## Vivian Guilfoy

Thank you. Appreciate the detail about sources of prior knowledge. It gives teachers more opportunities to make the relevant connections. I am also thinking that many teachers experience “aha” moments in the discussions when they hear the perspectives of other teachers who capitalize on prior knowledge that hadn’t ever occurred to them because of the different “prior knowledge” and cultural diversity of the teachers themselves. Is that the case?

## Nevin Katz

Very impressive art in this video – the drawing was quite seamless. I would have had to erase and make corrections so many times!! Definitely curious about the content of the animations and how the videos are used as a PD tool – if you could speak more about those items, that would be great.

## Gloriana Gonzalez Rivera

PresenterThank you! The art was created by Annie Lin, our graphic artist. She also makes the animations. We use the animations to show different alternatives when using students’ prior knowledge in a lesson. For example, one vignette can show a teacher highlighting connections with students’ prior knowledge of the context of a problem and in another vignette the teacher discusses students’ prior knowledge of specific mathematical content relevant to solve the problem. The videos are from the actual lessons that teachers taught and they show examples of how students used their prior knowledge in the problem-based lesson that the teachers created.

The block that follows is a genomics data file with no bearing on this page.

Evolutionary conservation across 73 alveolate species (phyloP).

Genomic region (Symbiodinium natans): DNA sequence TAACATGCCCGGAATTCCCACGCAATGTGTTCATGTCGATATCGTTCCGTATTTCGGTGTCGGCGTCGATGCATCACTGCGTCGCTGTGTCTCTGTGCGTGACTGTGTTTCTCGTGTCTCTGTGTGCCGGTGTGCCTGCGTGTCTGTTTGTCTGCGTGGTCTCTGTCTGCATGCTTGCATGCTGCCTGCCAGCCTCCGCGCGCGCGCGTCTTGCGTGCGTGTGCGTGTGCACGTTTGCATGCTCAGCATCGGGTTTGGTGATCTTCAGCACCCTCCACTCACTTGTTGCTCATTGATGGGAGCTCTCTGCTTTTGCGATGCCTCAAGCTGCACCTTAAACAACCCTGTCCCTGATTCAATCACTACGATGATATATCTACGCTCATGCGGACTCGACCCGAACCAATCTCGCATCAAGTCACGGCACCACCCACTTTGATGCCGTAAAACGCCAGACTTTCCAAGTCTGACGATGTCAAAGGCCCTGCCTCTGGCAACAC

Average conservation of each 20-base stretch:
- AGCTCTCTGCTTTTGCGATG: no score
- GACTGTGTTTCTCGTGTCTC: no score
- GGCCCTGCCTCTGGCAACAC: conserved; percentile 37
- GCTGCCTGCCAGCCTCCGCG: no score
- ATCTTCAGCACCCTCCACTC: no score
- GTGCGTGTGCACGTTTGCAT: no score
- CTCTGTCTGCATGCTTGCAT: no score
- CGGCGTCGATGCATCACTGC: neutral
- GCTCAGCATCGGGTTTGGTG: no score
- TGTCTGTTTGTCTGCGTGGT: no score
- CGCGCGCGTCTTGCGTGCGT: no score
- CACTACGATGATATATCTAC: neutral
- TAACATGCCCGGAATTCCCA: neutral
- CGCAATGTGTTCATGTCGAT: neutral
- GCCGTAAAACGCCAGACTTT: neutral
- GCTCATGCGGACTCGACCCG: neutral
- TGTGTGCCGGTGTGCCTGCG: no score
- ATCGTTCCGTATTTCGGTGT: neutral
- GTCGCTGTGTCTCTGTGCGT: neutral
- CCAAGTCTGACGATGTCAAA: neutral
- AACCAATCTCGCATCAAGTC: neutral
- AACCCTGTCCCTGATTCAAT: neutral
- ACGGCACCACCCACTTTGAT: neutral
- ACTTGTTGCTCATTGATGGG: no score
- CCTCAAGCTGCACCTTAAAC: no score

## Nevin Katz

Annie did a great job with the art. As an animator for our project I’d be interested in talking with her at one point about her approach. Is there a place where we can go to view the animations?

## Brian Drayton

I really like the integration of several methods of shared study — Have the teachers among themselves (that is, beyond ideas that you’ve presented for their use) developed new ways to observe and analyze student work or videos of practice? Thought of other data to look at to deepen their understanding of their students’ thinking?

## Gloriana Gonzalez Rivera

PresenterThese are important questions that we are investigating in the study. First of all, it can be hard for a teacher to pay attention to student thinking in the middle of the lesson because they may be walking from group to group and they may not have a full picture of how students are solving a problem. So, as in other research on video clubs, we are finding that giving teachers an opportunity to examine one video clip of students working on a problem for an extended period of time promotes a lot of discussion. We encourage teachers to use evidence from the video to make sense of how students are solving the problem. The discussions at the end of the year included more attention to student thinking than at the beginning of the year. Also, the teachers tend to initiate these discussions. The teachers are used their insights for revising the lesson in ways in which they can support students’ mathematical understanding. It seems that the analysis of the videos has enabled them to better anticipate students’ ideas.

## Vivian Guilfoy

I believe that you are working in very intensive ways with the teachers. Have most of them stayed with you for the entire year and what characteristics of the teachers do you think helps them sustain their interest and stick with it over time. Conversely, have some teachers opted out of the program, and if so, what were the reasons?

## Nevin Katz

I would have liked to see these videos in my student group work when I was teaching. I spent most of my time in a management mindset during group work and did not have time to analyze how students were solving the problems. Could you tell us about any insights that teachers have picked up from watching the group work?

## Vivian Guilfoy

Thanks to all for a rich exchange of ideas. I learned a lot.

Further posting is closed as the showcase has ended.